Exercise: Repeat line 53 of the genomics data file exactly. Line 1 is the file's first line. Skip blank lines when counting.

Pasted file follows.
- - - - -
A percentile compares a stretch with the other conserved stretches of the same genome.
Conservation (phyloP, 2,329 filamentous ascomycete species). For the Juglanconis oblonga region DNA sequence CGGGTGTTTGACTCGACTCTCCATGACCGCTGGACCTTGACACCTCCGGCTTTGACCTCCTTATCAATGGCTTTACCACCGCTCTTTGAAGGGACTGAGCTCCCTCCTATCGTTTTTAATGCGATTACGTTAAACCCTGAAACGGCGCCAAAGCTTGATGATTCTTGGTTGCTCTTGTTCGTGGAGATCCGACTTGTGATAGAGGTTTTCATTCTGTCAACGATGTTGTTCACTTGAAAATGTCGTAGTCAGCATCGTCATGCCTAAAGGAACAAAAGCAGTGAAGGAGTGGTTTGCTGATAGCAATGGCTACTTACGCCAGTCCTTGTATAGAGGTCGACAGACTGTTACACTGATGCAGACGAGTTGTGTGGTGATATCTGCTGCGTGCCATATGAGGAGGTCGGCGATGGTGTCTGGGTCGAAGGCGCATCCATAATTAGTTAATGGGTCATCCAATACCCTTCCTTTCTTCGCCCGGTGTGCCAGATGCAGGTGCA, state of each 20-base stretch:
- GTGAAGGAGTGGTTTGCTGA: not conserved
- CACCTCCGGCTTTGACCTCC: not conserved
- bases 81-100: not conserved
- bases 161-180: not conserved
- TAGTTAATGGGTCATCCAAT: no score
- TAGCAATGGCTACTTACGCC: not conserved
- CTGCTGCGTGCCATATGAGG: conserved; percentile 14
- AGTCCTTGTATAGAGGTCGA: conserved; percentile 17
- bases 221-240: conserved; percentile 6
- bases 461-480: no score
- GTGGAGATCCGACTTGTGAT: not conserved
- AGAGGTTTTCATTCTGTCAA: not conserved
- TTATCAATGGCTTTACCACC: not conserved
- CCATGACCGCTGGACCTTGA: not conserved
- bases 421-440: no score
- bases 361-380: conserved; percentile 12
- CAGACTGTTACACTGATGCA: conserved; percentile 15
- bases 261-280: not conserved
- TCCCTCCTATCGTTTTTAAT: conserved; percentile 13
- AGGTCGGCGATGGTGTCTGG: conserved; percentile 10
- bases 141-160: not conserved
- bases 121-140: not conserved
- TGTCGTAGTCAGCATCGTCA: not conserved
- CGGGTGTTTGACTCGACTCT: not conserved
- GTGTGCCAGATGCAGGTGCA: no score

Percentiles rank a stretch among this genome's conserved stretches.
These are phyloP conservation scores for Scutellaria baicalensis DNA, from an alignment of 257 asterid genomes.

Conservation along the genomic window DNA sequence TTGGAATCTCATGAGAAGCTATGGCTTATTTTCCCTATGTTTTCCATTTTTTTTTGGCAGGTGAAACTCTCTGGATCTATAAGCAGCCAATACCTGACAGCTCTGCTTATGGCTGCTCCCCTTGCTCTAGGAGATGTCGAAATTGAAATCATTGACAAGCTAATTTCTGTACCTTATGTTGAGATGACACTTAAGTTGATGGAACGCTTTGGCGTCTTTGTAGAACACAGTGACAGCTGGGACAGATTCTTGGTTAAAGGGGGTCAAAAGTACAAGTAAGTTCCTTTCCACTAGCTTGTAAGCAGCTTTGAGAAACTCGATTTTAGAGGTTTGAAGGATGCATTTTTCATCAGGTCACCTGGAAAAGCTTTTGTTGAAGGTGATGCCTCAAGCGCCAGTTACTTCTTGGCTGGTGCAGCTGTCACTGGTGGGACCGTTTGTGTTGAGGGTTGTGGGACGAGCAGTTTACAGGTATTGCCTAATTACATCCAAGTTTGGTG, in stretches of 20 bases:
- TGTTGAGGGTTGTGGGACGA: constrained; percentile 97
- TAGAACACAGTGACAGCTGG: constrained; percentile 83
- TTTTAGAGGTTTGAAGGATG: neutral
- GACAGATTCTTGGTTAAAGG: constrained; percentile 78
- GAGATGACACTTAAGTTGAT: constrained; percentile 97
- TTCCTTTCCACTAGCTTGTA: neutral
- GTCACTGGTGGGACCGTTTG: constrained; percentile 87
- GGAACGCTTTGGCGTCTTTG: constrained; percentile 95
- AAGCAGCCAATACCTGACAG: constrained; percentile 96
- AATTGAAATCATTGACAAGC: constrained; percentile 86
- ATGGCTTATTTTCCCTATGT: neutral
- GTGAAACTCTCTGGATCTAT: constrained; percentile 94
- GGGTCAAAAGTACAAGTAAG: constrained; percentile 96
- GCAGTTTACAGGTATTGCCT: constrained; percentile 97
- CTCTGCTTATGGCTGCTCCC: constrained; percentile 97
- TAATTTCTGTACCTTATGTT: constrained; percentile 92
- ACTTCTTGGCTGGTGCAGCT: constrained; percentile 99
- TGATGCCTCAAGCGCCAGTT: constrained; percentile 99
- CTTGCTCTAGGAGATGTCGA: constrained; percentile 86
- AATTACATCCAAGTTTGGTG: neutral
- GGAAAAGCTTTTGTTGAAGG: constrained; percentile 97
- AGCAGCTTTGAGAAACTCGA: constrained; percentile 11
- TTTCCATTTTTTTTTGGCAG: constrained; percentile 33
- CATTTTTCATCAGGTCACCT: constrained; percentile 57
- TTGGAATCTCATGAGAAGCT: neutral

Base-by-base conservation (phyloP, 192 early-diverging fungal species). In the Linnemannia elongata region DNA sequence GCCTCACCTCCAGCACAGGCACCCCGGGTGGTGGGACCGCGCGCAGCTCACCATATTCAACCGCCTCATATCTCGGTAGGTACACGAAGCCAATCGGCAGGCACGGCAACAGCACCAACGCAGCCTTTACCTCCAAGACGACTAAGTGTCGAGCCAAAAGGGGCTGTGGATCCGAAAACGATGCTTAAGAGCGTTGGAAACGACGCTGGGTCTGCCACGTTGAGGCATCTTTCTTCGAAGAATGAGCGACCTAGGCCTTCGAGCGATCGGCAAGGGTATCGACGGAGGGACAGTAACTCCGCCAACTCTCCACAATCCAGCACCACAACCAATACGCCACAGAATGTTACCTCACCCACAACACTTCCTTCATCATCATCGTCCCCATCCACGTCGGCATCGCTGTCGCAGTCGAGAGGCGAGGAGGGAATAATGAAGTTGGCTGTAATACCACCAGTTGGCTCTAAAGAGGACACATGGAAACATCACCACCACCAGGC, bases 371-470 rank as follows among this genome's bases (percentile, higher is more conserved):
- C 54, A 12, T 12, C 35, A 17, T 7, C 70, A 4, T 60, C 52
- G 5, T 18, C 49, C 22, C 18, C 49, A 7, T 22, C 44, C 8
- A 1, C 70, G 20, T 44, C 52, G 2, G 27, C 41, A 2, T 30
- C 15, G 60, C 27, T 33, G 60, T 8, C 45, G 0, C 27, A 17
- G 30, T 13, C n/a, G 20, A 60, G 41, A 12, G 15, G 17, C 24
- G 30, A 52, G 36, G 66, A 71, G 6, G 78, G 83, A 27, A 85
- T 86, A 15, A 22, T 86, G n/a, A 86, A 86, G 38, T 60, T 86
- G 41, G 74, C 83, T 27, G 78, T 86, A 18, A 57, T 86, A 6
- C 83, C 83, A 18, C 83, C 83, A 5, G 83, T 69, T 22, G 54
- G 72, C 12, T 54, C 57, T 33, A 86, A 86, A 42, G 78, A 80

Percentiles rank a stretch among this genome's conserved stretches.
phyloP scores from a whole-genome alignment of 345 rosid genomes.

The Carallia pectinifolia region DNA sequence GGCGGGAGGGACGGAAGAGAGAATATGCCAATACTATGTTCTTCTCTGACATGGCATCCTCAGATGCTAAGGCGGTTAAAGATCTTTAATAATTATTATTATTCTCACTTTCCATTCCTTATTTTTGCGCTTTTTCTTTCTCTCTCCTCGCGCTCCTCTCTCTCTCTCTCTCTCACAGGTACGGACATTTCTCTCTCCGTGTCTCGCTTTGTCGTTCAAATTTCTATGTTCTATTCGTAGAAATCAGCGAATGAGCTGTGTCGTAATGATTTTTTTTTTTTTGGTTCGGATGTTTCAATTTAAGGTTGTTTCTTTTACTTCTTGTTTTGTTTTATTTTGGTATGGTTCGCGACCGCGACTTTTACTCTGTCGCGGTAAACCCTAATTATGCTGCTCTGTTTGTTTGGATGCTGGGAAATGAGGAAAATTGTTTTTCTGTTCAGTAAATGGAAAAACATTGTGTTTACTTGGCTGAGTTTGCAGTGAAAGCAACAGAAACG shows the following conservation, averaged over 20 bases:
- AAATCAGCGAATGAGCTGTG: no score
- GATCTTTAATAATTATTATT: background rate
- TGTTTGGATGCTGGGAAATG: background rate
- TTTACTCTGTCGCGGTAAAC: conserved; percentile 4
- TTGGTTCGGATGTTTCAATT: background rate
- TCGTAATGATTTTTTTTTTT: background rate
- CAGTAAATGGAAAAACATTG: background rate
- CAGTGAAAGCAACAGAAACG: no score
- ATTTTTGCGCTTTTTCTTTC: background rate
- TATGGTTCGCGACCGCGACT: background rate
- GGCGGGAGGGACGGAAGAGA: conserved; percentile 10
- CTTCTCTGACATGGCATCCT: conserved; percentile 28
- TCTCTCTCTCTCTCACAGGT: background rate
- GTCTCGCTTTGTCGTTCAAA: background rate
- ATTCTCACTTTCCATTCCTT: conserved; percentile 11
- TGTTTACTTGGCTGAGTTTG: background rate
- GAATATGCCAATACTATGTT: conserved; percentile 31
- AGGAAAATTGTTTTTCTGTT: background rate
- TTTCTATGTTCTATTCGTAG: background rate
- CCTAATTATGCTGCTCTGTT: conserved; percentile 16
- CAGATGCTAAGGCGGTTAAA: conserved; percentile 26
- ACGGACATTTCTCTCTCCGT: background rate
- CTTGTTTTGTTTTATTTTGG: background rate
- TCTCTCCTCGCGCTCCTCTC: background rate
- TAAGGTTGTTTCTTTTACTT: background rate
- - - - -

- TTTCCATTTTTTTTTGGCAG: constrained; percentile 33